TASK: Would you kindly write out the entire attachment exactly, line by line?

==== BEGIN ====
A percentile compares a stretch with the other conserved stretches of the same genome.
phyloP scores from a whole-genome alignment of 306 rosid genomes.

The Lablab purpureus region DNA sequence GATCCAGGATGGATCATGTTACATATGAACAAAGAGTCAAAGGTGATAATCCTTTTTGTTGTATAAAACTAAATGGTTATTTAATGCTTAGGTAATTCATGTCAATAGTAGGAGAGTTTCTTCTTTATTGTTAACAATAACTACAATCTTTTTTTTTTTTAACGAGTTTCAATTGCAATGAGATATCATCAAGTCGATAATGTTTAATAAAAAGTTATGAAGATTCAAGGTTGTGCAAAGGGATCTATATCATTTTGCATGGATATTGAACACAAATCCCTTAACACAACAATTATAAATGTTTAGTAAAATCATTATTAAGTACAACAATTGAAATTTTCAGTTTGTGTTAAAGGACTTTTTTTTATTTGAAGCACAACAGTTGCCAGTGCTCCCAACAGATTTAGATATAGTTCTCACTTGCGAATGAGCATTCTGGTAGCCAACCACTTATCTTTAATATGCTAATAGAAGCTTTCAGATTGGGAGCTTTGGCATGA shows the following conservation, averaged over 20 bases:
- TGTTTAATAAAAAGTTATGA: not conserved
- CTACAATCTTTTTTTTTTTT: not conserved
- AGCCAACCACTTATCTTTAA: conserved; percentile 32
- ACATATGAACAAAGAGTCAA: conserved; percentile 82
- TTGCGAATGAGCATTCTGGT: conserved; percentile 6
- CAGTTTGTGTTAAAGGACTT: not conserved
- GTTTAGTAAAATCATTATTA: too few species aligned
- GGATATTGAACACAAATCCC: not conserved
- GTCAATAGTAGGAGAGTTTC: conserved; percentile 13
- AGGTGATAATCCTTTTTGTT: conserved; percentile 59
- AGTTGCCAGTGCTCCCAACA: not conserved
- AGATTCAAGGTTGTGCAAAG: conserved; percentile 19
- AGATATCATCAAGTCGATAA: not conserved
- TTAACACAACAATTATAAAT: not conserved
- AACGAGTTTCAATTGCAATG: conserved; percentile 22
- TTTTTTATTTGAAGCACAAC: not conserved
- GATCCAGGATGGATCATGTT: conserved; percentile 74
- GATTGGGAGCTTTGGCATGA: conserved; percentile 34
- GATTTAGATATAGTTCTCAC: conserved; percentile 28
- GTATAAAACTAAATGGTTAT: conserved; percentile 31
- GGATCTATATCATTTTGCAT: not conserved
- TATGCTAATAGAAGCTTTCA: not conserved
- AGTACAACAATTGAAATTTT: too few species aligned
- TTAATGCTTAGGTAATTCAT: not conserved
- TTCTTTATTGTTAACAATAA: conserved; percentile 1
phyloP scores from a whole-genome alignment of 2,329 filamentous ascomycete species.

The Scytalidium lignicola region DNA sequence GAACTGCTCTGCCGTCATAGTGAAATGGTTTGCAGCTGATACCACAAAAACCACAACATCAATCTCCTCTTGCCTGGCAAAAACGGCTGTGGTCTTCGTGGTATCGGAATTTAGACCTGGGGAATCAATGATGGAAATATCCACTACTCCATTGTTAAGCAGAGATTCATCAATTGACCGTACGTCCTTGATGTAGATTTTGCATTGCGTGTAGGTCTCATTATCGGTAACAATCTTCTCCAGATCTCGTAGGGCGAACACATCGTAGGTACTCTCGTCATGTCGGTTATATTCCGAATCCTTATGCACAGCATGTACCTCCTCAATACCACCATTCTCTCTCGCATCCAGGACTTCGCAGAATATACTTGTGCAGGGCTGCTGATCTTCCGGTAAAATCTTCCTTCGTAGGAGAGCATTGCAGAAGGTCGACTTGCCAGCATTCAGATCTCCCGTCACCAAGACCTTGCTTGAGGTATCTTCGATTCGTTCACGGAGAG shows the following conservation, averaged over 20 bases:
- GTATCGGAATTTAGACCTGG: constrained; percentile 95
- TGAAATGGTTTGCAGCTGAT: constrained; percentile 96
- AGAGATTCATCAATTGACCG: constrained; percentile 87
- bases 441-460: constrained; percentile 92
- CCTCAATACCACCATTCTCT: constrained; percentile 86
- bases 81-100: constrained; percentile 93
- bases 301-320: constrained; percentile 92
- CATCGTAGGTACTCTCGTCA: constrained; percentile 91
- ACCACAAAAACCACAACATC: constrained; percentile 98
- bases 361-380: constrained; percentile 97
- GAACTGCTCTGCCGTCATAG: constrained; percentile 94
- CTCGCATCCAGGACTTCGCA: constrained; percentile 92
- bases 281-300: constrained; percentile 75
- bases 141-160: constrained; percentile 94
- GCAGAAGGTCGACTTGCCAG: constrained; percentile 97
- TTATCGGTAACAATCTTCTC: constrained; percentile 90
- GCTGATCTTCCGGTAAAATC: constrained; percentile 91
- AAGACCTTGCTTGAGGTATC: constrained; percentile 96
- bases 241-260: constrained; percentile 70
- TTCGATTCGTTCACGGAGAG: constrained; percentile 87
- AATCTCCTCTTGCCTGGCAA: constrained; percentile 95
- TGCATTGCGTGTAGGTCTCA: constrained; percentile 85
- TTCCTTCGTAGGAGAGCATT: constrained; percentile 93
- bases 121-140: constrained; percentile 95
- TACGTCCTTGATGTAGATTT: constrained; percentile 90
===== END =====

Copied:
A percentile compares a stretch with the other conserved stretches of the same genome.
phyloP scores from a whole-genome alignment of 306 rosid genomes.

The Lablab purpureus region DNA sequence GATCCAGGATGGATCATGTTACATATGAACAAAGAGTCAAAGGTGATAATCCTTTTTGTTGTATAAAACTAAATGGTTATTTAATGCTTAGGTAATTCATGTCAATAGTAGGAGAGTTTCTTCTTTATTGTTAACAATAACTACAATCTTTTTTTTTTTTAACGAGTTTCAATTGCAATGAGATATCATCAAGTCGATAATGTTTAATAAAAAGTTATGAAGATTCAAGGTTGTGCAAAGGGATCTATATCATTTTGCATGGATATTGAACACAAATCCCTTAACACAACAATTATAAATGTTTAGTAAAATCATTATTAAGTACAACAATTGAAATTTTCAGTTTGTGTTAAAGGACTTTTTTTTATTTGAAGCACAACAGTTGCCAGTGCTCCCAACAGATTTAGATATAGTTCTCACTTGCGAATGAGCATTCTGGTAGCCAACCACTTATCTTTAATATGCTAATAGAAGCTTTCAGATTGGGAGCTTTGGCATGA shows the following conservation, averaged over 20 bases:
- TGTTTAATAAAAAGTTATGA: not conserved
- CTACAATCTTTTTTTTTTTT: not conserved
- AGCCAACCACTTATCTTTAA: conserved; percentile 32
- ACATATGAACAAAGAGTCAA: conserved; percentile 82
- TTGCGAATGAGCATTCTGGT: conserved; percentile 6
- CAGTTTGTGTTAAAGGACTT: not conserved
- GTTTAGTAAAATCATTATTA: too few species aligned
- GGATATTGAACACAAATCCC: not conserved
- GTCAATAGTAGGAGAGTTTC: conserved; percentile 13
- AGGTGATAATCCTTTTTGTT: conserved; percentile 59
- AGTTGCCAGTGCTCCCAACA: not conserved
- AGATTCAAGGTTGTGCAAAG: conserved; percentile 19
- AGATATCATCAAGTCGATAA: not conserved
- TTAACACAACAATTATAAAT: not conserved
- AACGAGTTTCAATTGCAATG: conserved; percentile 22
- TTTTTTATTTGAAGCACAAC: not conserved
- GATCCAGGATGGATCATGTT: conserved; percentile 74
- GATTGGGAGCTTTGGCATGA: conserved; percentile 34
- GATTTAGATATAGTTCTCAC: conserved; percentile 28
- GTATAAAACTAAATGGTTAT: conserved; percentile 31
- GGATCTATATCATTTTGCAT: not conserved
- TATGCTAATAGAAGCTTTCA: not conserved
- AGTACAACAATTGAAATTTT: too few species aligned
- TTAATGCTTAGGTAATTCAT: not conserved
- TTCTTTATTGTTAACAATAA: conserved; percentile 1
phyloP scores from a whole-genome alignment of 2,329 filamentous ascomycete species.

The Scytalidium lignicola region DNA sequence GAACTGCTCTGCCGTCATAGTGAAATGGTTTGCAGCTGATACCACAAAAACCACAACATCAATCTCCTCTTGCCTGGCAAAAACGGCTGTGGTCTTCGTGGTATCGGAATTTAGACCTGGGGAATCAATGATGGAAATATCCACTACTCCATTGTTAAGCAGAGATTCATCAATTGACCGTACGTCCTTGATGTAGATTTTGCATTGCGTGTAGGTCTCATTATCGGTAACAATCTTCTCCAGATCTCGTAGGGCGAACACATCGTAGGTACTCTCGTCATGTCGGTTATATTCCGAATCCTTATGCACAGCATGTACCTCCTCAATACCACCATTCTCTCTCGCATCCAGGACTTCGCAGAATATACTTGTGCAGGGCTGCTGATCTTCCGGTAAAATCTTCCTTCGTAGGAGAGCATTGCAGAAGGTCGACTTGCCAGCATTCAGATCTCCCGTCACCAAGACCTTGCTTGAGGTATCTTCGATTCGTTCACGGAGAG shows the following conservation, averaged over 20 bases:
- GTATCGGAATTTAGACCTGG: constrained; percentile 95
- TGAAATGGTTTGCAGCTGAT: constrained; percentile 96
- AGAGATTCATCAATTGACCG: constrained; percentile 87
- bases 441-460: constrained; percentile 92
- CCTCAATACCACCATTCTCT: constrained; percentile 86
- bases 81-100: constrained; percentile 93
- bases 301-320: constrained; percentile 92
- CATCGTAGGTACTCTCGTCA: constrained; percentile 91
- ACCACAAAAACCACAACATC: constrained; percentile 98
- bases 361-380: constrained; percentile 97
- GAACTGCTCTGCCGTCATAG: constrained; percentile 94
- CTCGCATCCAGGACTTCGCA: constrained; percentile 92
- bases 281-300: constrained; percentile 75
- bases 141-160: constrained; percentile 94
- GCAGAAGGTCGACTTGCCAG: constrained; percentile 97
- TTATCGGTAACAATCTTCTC: constrained; percentile 90
- GCTGATCTTCCGGTAAAATC: constrained; percentile 91
- AAGACCTTGCTTGAGGTATC: constrained; percentile 96
- bases 241-260: constrained; percentile 70
- TTCGATTCGTTCACGGAGAG: constrained; percentile 87
- AATCTCCTCTTGCCTGGCAA: constrained; percentile 95
- TGCATTGCGTGTAGGTCTCA: constrained; percentile 85
- TTCCTTCGTAGGAGAGCATT: constrained; percentile 93
- bases 121-140: constrained; percentile 95
- TACGTCCTTGATGTAGATTT: constrained; percentile 90